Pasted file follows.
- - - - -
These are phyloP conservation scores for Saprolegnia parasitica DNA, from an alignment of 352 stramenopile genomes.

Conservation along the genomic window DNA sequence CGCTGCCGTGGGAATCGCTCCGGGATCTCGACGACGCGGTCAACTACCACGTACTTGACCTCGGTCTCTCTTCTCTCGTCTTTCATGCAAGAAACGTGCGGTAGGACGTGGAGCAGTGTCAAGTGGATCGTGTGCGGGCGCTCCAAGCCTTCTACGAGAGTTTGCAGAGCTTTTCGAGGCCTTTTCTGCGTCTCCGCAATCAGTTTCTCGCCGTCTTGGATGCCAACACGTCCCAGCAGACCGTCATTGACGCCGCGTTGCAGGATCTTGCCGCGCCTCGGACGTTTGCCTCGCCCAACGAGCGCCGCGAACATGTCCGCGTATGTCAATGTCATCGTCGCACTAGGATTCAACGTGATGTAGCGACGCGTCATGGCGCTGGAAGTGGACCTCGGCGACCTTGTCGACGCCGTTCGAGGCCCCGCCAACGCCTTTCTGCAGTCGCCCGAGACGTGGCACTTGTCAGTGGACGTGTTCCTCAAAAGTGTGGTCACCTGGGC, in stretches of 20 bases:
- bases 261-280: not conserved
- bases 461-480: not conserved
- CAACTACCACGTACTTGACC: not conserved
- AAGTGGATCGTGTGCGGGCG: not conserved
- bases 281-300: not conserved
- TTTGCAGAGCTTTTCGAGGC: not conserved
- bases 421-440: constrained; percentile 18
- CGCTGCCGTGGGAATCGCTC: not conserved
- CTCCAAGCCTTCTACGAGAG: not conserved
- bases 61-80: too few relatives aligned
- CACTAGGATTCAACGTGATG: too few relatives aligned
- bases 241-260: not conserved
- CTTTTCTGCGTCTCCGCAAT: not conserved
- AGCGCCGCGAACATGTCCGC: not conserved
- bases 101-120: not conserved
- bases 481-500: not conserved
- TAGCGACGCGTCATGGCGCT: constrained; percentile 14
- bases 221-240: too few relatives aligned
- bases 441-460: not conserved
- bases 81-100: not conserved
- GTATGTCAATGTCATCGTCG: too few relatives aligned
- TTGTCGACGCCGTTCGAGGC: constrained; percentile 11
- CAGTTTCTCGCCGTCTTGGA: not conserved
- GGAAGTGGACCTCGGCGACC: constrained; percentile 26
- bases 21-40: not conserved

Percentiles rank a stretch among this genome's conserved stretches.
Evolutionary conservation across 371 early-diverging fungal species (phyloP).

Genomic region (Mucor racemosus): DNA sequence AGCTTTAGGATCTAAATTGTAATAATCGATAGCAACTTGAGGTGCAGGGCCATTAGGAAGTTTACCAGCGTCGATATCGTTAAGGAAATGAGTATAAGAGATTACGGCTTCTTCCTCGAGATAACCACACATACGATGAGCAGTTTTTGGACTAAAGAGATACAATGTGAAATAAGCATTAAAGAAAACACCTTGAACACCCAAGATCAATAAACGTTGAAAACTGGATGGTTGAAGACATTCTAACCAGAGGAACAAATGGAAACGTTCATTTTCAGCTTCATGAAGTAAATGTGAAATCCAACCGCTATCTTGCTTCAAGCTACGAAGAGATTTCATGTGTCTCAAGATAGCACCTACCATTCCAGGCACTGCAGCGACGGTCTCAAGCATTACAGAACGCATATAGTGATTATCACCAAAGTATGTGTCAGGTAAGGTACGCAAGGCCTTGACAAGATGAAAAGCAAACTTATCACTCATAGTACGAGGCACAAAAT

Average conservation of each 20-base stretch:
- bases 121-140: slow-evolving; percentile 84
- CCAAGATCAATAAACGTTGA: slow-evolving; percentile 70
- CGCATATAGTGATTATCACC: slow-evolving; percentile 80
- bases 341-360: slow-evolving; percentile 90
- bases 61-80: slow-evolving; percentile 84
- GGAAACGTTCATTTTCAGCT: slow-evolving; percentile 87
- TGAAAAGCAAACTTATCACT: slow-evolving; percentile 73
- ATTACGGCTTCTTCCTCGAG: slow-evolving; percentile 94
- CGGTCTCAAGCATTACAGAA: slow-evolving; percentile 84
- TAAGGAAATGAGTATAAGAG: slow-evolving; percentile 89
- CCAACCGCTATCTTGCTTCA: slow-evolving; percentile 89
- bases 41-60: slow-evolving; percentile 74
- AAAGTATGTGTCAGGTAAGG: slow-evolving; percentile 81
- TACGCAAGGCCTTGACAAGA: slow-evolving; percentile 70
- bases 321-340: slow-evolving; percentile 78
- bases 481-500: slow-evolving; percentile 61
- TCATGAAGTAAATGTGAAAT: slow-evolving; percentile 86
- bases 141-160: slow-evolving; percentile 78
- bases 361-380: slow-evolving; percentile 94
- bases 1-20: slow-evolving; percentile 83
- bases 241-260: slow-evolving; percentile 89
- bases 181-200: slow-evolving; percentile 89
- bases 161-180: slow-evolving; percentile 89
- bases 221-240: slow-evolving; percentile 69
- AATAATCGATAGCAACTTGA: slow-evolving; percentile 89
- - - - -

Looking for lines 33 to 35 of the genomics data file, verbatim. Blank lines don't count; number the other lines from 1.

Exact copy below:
- CCAAGATCAATAAACGTTGA: slow-evolving; percentile 70
- CGCATATAGTGATTATCACC: slow-evolving; percentile 80
- bases 341-360: slow-evolving; percentile 90